If wine is your libation of choice, the Rhône River Valley offers plenty of world-class options. The region is abundant in vineyards that stretch out over the hillsides, some of which are incredibly steep. The area’s Mediterranean climate produces long, sweltering days during the summer and brisk winters characterized by fierce rain-bearing winds. Such severe growing conditions are what lead to dynamic, complex, and flavorful wines; and wines of that quality have become the staple of many top châteaux in the region—châteaux that specialize in Côtes du Rhône, Pouilly-Fuisse, Beaujolais and Châteauneuf-du-Pape. These wines dominate the menus of restaurants and cafés in Lyon, as well as the shelves of wine shops throughout the city.
Of course, Lyon isn’t a destination for only those who love to eat and drink. Film buffs will enjoy touring the streets of the city that was home to Auguste and Louis Lumière, brothers who created the first film camera in 1892. The city is now home to the Institut Lumière, which features a movie theater as well as a museum dedicated to the cinematic art form. And don’t think that Notre-Dame is only famous in Paris. The Basilica of Notre-Dame de Fourvière in Lyon was built in the late 19th century and is situated at the peak of the city’s main hillside, which provides visitors with breathtaking views of the town. In fact, on clear days, those who make the climb to the basilica’s rooftop can even catch a glimpse of the Swiss Alps in the distance.
A History Buff’s Paradise
The entire Rhône River Valley, in fact, is teeming with Roman Catholic history; however the city of Avignon, about 140 miles south of Lyon, is the epicenter. From 1309 to 1377, the city served as the home of the Roman papacy. During that period, seven popes resided in Avignon, beginning with Pope Clement V and culminating with Pope Gregory XI. Today, the Palais des Papes (the Papal Palace in English), is a World Heritage Site made up of two buildings, the old Palais of Benedict XII and the new Palais of Clement VI, who was the most extravagant of all of Avignon’s popes. Other noteworthy historical sites of the Roman Empire exist in the area, including Arles, a once vibrant Roman city that is home to a well-preserved and often-visited Roman amphitheater; and Pont du Gard, an ancient Roman aqueduct that was built on the Gardon River not far from the town of Uzès.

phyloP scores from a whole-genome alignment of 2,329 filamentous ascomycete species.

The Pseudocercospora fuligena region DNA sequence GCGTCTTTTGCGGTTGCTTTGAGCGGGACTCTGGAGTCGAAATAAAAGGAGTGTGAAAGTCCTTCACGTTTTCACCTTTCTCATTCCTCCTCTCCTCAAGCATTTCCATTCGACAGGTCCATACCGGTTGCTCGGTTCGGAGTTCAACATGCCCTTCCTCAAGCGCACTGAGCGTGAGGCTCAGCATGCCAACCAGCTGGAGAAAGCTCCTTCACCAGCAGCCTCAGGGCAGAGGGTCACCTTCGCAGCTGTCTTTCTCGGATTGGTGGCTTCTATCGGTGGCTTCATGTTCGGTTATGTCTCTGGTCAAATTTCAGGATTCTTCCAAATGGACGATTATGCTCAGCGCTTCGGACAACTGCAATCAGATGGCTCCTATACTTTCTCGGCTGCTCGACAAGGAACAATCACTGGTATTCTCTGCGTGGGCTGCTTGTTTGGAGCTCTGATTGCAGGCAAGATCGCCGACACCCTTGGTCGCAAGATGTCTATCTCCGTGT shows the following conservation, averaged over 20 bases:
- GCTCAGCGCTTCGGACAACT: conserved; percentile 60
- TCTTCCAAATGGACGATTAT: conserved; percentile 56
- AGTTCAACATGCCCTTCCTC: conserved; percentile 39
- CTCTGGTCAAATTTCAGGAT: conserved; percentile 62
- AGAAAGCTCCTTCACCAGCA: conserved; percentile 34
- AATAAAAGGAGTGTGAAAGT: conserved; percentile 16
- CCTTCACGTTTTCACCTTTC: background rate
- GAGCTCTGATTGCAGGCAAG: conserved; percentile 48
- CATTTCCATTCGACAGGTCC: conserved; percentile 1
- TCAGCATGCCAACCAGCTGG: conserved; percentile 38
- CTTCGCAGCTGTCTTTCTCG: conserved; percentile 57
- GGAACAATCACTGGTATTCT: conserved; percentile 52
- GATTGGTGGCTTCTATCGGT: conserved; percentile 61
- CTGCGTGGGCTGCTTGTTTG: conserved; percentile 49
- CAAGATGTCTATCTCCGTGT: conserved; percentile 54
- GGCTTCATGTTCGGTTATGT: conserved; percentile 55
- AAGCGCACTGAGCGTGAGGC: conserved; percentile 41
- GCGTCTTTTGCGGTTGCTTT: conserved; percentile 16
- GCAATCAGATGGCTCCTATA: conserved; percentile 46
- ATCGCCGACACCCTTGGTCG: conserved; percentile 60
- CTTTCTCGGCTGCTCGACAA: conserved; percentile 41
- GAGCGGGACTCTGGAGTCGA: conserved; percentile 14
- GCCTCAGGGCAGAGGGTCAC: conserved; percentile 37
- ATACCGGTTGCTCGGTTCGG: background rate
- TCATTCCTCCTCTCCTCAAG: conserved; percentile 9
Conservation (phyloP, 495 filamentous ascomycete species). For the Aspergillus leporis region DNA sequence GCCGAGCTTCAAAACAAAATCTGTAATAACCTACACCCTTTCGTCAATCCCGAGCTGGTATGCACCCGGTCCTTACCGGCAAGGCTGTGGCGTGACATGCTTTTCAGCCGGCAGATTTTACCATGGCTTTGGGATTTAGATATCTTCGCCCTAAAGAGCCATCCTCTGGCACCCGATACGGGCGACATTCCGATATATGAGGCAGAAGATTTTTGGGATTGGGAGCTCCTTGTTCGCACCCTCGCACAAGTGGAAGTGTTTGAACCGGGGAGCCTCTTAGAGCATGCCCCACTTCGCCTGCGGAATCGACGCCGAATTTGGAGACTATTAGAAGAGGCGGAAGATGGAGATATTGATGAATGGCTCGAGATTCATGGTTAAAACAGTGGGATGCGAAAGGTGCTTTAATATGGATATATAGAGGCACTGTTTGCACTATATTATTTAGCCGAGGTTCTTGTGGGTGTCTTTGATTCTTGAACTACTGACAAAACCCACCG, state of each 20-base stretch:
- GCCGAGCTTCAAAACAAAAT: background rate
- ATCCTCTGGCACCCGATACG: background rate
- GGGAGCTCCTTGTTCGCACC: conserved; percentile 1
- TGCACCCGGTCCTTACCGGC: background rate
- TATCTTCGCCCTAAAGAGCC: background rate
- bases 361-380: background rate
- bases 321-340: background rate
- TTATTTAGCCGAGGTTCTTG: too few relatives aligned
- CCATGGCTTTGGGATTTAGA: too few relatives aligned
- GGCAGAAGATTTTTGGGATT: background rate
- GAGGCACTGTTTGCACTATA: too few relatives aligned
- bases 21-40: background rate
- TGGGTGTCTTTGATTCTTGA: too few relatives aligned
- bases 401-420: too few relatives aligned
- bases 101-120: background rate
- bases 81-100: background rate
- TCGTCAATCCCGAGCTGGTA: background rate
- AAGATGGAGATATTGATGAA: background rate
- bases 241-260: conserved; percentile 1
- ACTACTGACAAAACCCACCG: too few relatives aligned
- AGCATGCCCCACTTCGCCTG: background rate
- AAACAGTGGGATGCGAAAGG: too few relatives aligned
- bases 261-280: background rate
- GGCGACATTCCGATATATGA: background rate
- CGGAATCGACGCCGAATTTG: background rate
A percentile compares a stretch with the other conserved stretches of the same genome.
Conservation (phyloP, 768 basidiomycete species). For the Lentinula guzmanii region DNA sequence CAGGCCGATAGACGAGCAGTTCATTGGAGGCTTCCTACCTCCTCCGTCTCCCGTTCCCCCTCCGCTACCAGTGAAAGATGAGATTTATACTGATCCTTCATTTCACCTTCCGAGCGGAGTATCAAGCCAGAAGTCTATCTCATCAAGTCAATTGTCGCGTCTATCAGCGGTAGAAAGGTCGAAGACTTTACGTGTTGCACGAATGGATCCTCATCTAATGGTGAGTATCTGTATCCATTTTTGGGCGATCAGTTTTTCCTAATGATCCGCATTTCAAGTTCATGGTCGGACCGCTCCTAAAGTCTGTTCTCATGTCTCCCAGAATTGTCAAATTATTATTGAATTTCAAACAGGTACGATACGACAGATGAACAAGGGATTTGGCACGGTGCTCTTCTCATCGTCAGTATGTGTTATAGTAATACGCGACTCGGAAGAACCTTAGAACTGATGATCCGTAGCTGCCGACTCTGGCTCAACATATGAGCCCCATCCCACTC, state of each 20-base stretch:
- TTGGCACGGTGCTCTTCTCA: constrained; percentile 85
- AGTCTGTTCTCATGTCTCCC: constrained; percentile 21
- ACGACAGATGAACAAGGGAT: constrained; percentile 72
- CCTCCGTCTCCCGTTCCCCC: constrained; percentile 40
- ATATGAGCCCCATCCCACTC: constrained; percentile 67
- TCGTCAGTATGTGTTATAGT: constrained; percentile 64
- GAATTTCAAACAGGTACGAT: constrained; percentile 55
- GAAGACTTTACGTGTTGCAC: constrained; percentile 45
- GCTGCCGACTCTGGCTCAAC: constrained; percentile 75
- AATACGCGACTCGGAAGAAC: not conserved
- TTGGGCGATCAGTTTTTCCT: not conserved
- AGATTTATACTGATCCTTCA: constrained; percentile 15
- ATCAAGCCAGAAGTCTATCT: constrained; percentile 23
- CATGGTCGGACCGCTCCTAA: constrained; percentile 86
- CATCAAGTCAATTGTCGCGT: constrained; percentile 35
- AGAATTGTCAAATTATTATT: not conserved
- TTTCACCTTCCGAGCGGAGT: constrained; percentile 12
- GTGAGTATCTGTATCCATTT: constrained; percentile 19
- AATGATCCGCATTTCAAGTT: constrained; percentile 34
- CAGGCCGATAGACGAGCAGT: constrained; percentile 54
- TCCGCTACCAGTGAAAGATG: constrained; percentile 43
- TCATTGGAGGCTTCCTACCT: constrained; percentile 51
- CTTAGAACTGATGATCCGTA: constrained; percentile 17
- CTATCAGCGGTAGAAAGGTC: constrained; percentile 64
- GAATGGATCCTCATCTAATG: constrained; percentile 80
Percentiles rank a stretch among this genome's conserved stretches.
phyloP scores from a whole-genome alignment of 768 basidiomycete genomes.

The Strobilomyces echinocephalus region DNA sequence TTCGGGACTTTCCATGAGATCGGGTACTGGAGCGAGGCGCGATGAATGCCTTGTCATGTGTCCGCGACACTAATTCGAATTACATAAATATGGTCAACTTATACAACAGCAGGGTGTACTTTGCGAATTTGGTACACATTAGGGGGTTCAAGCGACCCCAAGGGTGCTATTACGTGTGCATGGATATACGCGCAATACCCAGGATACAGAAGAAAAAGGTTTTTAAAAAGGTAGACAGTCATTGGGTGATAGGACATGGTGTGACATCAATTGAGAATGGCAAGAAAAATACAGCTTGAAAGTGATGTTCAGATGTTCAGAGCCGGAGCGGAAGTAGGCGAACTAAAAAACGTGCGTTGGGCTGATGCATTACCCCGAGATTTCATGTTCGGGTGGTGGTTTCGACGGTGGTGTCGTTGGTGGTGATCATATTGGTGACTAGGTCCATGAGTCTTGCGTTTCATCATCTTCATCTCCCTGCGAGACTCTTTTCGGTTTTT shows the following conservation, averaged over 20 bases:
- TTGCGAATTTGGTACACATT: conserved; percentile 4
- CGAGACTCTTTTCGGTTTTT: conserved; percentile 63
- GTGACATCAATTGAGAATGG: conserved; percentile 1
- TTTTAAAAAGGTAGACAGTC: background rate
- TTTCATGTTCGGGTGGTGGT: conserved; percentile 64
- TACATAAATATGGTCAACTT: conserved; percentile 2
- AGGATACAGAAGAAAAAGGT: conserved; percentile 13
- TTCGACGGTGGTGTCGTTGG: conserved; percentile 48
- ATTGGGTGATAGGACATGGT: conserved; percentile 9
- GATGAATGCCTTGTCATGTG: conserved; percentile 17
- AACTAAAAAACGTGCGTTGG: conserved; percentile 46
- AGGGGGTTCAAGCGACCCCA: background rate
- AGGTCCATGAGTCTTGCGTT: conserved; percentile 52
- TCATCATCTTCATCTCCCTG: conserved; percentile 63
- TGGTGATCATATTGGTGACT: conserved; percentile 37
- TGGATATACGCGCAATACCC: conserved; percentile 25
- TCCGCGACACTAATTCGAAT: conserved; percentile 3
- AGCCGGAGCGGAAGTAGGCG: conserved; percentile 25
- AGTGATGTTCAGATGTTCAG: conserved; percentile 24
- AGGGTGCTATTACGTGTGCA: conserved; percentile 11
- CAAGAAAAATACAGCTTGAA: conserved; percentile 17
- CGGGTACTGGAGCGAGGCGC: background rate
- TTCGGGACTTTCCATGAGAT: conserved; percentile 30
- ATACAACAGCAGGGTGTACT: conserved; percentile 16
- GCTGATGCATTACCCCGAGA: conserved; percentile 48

This is only a small sampling of the sights and experiences that passengers can enjoy during a European river cruise. In fact, Rhône River itineraries also include time spent in Barcelona, Monte Carlo, or Paris—in some cases cruises are bookended by time spent in two of those cities—which means Scenic passengers can immerse themselves in several European cultures over the course of their European river cruise trip.
Luxury River Cruise Ships
Every Scenic French river cruise begins aboard one of the company’s boutique vessels or custom-built Space-Ships, so named for their spacious guest cabins, dining, and entertaining areas. Each of these four-deck Scenic Space-Ships includes numerous dining and sightseeing areas, as well as a lounge and bar area that offers panoramic views. Additionally, guests can soak up the rays at the top-deck swimming pool or retreat to the wellness center, which is equipped with a fitness area, beauty salon, and massage rooms. These ships are also noteworthy for their luxury suites, which are outfitted with sun lounges, 32-inch high-definition TVs, and complimentary wireless internet access.
Rhône River cruises take place aboard Scenic Emerald and Scenic Sapphire, 443-foot-long ships that were refit in 2013 and can accommodate 167 passengers in 84 cabins, as well as 53 crew members.